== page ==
|Micrograph of an ependymoma. H&E stain.|
|Classification and external resources|
|ICD-9-CM||191.9, 225.0, 237.5|
Ependymoma is a tumor that arises from the ependyma, a tissue of the central nervous system. Usually, in pediatric cases the location is intracranial, while in adults it is spinal. The common location of intracranial ependymoma is the fourth ventricle. Rarely, ependymoma can occur in the pelvic cavity.
Signs and symptoms
- severe headache
- visual loss (due to papilledema)
- bilateral Babinski sign
- drowsiness (after several hours of the above symptoms)
- gait change (rotation of feet when walking)
- back flexibility
Ependymomas are composed of cells with regular, round to oval nuclei. There is a variably dense fibrillary background. Tumor cells may form gland-like round or elongated structures that resemble the embryologic ependymal canal, with long, delicate processes extending into the lumen; more frequently present are perivascular pseudorosettes in which tumor cells are arranged around vessels with an intervening zone consisting of thin ependymal processes directed toward the wall of the vessel.
It has been suggested that ependymomas are derived from radial glia.
Ependymomas make up about 5% of adult intracranial gliomas and up to 10% of childhood tumors of the central nervous system (CNS). Their occurrence seems to peak at age 5 years and then again at age 35. They develop from cells that line both the hollow cavities of the brain and the canal containing the spinal cord, but they usually arise from the floor of the fourth ventricle, situated in the lower back portion of the brain, where they may produce headache, nausea and vomiting by obstructing the flow of cerebrospinal fluid. This obstruction may also cause hydrocephalus. They may also arise in the spinal cord, conus medullaris and supratentorial locations. Other symptoms can include (but are not limited to): loss of appetite, difficulty sleeping, temporary inability to distinguish colors, uncontrollable twitching, seeing vertical or horizontal lines when in bright light, and temporary memory loss. It should be remembered that these symptoms also are prevalent in many other illnesses not associated with ependymoma.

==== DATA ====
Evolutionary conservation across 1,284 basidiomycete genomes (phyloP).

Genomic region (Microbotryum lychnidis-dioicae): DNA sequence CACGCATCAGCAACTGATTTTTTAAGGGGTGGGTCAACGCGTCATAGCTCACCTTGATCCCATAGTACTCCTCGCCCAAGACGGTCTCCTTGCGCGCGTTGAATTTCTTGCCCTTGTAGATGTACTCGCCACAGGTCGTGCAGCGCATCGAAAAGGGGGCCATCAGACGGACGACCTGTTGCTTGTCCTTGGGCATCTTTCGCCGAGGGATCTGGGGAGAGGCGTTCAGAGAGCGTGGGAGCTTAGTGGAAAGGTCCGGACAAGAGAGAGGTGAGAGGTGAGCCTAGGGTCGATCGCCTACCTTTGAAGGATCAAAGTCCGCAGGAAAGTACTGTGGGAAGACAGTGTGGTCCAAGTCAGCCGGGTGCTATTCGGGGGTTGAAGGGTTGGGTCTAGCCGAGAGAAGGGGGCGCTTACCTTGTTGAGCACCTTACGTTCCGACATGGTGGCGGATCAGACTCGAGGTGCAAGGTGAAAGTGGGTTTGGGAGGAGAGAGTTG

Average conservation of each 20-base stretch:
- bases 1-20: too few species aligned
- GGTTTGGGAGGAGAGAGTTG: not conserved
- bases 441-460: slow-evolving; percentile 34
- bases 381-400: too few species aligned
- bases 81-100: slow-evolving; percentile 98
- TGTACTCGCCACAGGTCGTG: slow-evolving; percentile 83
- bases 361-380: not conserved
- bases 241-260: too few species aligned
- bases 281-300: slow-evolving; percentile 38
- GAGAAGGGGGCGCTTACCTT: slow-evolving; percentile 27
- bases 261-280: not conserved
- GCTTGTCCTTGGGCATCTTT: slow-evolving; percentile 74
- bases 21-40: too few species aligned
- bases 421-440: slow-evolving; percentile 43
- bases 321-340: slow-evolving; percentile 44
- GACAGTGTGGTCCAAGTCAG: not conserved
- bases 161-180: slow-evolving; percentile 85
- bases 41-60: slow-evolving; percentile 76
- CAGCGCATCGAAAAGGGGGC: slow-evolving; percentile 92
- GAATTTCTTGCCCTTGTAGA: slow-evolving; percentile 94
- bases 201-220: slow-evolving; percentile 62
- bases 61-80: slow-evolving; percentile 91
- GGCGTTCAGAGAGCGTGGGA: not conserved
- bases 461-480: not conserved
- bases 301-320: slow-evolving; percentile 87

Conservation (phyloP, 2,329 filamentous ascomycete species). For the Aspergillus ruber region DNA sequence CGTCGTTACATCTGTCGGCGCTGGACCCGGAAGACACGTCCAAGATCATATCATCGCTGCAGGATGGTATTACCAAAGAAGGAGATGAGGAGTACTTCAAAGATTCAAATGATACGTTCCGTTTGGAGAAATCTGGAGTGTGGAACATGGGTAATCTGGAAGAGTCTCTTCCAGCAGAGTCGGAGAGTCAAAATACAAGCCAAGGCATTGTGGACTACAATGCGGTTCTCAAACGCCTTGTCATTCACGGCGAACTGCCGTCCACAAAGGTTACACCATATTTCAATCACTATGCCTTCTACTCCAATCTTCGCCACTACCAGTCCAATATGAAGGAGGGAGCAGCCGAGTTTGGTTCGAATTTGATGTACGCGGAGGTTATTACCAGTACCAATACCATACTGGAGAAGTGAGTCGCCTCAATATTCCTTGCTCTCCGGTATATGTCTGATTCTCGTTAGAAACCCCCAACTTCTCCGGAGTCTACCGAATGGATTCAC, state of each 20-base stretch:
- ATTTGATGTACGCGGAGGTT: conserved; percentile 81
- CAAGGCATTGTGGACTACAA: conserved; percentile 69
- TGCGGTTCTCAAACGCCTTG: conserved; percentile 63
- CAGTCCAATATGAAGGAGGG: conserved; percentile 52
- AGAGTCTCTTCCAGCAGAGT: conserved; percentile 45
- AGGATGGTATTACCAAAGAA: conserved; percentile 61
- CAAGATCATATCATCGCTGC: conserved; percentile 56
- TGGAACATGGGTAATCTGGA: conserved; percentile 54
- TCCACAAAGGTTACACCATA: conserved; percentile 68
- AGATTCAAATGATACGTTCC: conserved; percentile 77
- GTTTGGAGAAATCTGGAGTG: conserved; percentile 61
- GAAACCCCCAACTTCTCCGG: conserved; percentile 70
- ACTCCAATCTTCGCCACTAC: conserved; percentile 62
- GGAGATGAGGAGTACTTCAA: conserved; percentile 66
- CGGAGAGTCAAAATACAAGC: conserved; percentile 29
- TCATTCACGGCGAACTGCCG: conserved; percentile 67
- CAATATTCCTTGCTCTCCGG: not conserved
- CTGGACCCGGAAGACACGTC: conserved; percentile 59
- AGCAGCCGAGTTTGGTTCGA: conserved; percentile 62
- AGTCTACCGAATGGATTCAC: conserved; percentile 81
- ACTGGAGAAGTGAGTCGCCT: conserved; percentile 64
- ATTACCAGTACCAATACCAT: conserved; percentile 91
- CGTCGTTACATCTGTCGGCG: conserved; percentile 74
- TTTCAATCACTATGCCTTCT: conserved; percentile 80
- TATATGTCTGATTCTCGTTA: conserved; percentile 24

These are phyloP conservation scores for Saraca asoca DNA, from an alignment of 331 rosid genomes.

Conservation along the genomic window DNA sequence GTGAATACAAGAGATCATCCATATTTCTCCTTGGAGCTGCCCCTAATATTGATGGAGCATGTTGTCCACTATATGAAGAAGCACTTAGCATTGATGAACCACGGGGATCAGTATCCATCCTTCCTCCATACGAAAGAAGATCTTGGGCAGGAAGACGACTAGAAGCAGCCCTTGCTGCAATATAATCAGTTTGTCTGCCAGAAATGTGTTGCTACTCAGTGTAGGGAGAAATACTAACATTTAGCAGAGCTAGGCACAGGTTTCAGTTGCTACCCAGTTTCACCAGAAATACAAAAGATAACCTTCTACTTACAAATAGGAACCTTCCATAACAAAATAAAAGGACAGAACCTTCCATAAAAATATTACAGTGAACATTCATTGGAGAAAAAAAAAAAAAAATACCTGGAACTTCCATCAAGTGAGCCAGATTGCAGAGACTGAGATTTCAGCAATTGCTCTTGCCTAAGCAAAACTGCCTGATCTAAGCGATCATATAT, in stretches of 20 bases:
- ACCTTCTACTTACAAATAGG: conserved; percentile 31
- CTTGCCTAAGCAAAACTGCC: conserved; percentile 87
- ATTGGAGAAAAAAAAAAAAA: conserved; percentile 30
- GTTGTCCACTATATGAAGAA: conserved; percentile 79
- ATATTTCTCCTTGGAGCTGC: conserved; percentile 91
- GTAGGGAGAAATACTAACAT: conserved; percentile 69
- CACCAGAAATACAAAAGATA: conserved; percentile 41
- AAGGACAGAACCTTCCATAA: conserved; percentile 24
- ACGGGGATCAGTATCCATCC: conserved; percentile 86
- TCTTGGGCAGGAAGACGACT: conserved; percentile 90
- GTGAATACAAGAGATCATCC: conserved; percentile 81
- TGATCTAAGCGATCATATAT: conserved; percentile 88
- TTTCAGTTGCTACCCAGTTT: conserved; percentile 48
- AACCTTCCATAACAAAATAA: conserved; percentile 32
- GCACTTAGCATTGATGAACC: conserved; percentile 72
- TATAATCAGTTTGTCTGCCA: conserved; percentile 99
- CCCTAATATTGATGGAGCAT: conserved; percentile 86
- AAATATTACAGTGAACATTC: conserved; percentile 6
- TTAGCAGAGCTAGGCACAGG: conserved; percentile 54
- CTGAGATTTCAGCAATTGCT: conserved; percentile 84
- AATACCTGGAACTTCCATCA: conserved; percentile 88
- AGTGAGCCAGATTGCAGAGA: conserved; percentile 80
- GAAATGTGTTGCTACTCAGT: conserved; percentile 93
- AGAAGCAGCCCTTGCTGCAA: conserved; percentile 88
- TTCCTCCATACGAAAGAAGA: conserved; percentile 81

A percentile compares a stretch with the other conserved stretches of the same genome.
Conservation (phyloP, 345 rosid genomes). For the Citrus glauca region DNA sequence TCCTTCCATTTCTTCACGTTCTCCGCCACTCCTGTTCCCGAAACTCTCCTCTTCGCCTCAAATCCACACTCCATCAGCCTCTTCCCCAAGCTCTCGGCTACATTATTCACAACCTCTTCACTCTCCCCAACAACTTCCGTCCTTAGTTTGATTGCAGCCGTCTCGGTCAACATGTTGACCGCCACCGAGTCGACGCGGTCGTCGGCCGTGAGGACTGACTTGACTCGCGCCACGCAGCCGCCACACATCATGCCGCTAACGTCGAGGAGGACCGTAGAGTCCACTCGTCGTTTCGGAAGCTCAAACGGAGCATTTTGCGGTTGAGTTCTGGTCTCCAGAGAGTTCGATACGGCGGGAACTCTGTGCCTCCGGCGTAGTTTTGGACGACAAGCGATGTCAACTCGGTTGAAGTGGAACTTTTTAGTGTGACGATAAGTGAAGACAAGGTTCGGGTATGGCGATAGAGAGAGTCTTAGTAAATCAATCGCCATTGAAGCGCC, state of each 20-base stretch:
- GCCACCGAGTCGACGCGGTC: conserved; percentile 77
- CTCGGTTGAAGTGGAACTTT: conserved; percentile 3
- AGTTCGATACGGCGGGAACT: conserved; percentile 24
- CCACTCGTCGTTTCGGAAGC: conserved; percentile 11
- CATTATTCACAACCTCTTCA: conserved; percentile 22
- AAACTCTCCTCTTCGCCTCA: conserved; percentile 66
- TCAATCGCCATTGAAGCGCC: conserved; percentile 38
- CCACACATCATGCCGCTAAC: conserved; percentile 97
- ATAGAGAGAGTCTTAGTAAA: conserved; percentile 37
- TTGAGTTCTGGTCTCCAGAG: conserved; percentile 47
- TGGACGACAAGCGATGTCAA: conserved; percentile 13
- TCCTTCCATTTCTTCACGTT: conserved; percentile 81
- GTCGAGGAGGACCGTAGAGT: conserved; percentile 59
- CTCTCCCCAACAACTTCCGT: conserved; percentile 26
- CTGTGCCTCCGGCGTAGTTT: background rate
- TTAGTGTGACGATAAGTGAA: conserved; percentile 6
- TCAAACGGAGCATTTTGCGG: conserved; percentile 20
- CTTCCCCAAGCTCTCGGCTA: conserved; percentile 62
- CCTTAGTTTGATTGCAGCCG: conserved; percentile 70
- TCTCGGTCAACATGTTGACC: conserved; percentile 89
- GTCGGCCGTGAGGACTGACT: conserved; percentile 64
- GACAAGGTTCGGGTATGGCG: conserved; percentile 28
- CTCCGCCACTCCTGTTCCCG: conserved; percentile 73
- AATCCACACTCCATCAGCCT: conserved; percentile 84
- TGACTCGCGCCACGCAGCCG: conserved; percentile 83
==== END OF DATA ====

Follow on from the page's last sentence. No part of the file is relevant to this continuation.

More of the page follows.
About 10% of ependymomas are benign myxopapillary ependymoma (MPE). MPE is a localized and slow-growing low-grade tumor, which originates almost exclusively from the lumbosacral nervous tissue of young patients. On the other hand, it is the most common tumor of the lumbosacral canal comprising about 90% of all tumoral lesions in this region.
Although some ependymomas are of a more anaplastic and malignant type, most of them are not anaplastic. Well-differentiated ependymomas are usually treated with surgery. For other ependymomas, total surgical removal is the preferred treatment in addition to radiation therapy. The malignant (anaplastic) varieties of this tumor, malignant ependymoma and the ependymoblastoma, are treated similarly to medulloblastoma but the prognosis is much less favorable. Malignant ependymomas may be treated with a combination of radiation therapy and chemotherapy. Ependymoblastomas, which occur in infants and children younger than 5 years of age, may spread through the cerebrospinal fluid and usually require radiation therapy. The subependymoma, a variant of the ependymoma, is apt to arise in the fourth ventricle but may occur in the septum pellucidum and the cervical spinal cord. It usually affects people over 40 years of age and more often affects men than women.
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- PRITE 2010 Part II q.13
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- Goel, Ayush; Gaillard, Frank. "Ependymoma". Radiopaedia.org. Retrieved 12 September 2014.
- Mehrjardi, Mohammad Zare; Mirzaei, Samira; Haghighatkhah, Hamid Reza (2017-09-01). "The many faces of primary cauda equina myxopapillary ependymoma: clinicoradiological manifestations of two cases and review of the literature". Romanian Neurosurgery. 31 (3). doi:10.1515/romneu-2017-0062. ISSN 2344-4959.
- Duong, Linh M.; McCarthy, Bridget J.; McLendon, Roger E.; Dolecek, Therese A.; Kruchko, Carol; Douglas, Lynda L.; Ajani, Umed A. (2012-09-01). "Descriptive epidemiology of malignant and nonmalignant primary spinal cord, spinal meninges, and cauda equina tumors, United States, 2004-2007". Cancer. 118 (17): 4220–4227. doi:10.1002/cncr.27390. ISSN 1097-0142.
- Aktuğ T, Hakgüder G, Sarioğlu S, Akgür FM, Olguner M, Pabuçcuoğlu U (March 2000). "Sacrococcygeal extraspinal ependymomas: the role of coccygectomy". J. Pediatr. Surg. 35 (3): 515–8. doi:10.1016/S0022-3468(00)90228-8. PMID 10726703.
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- Collaborative Ependymoma Research Network (CERN)
- Brain and Spinal Tumors: Hope Through Research (National Institute of Neurological Disorders and Stroke)
- Cancer.Net: Ependymoma, Childhood
Images and technical information
- Adult Ependymoma Images
- Pediatric Ependymoma Images
- Ependymoma Topics — MedPix
- Ependymoma Guide for Patients, Caregivers and Advocates - CERN Foundation
- Ependymoma Information from ABTA (PDF) for Completely Resected, Differentiated, Supratentorial Ependymoma]
- St. Jude Ependymoma Information
- Walid MS, Parveen T, Grigorian AA, Robinson J (2007). "Chronic Back Pain: Clinical Quiz". The Internet Journal of Neurosurgery. 4 (1). Archived from the original on 2007-04-13.
- Spinal Cord Tumor Association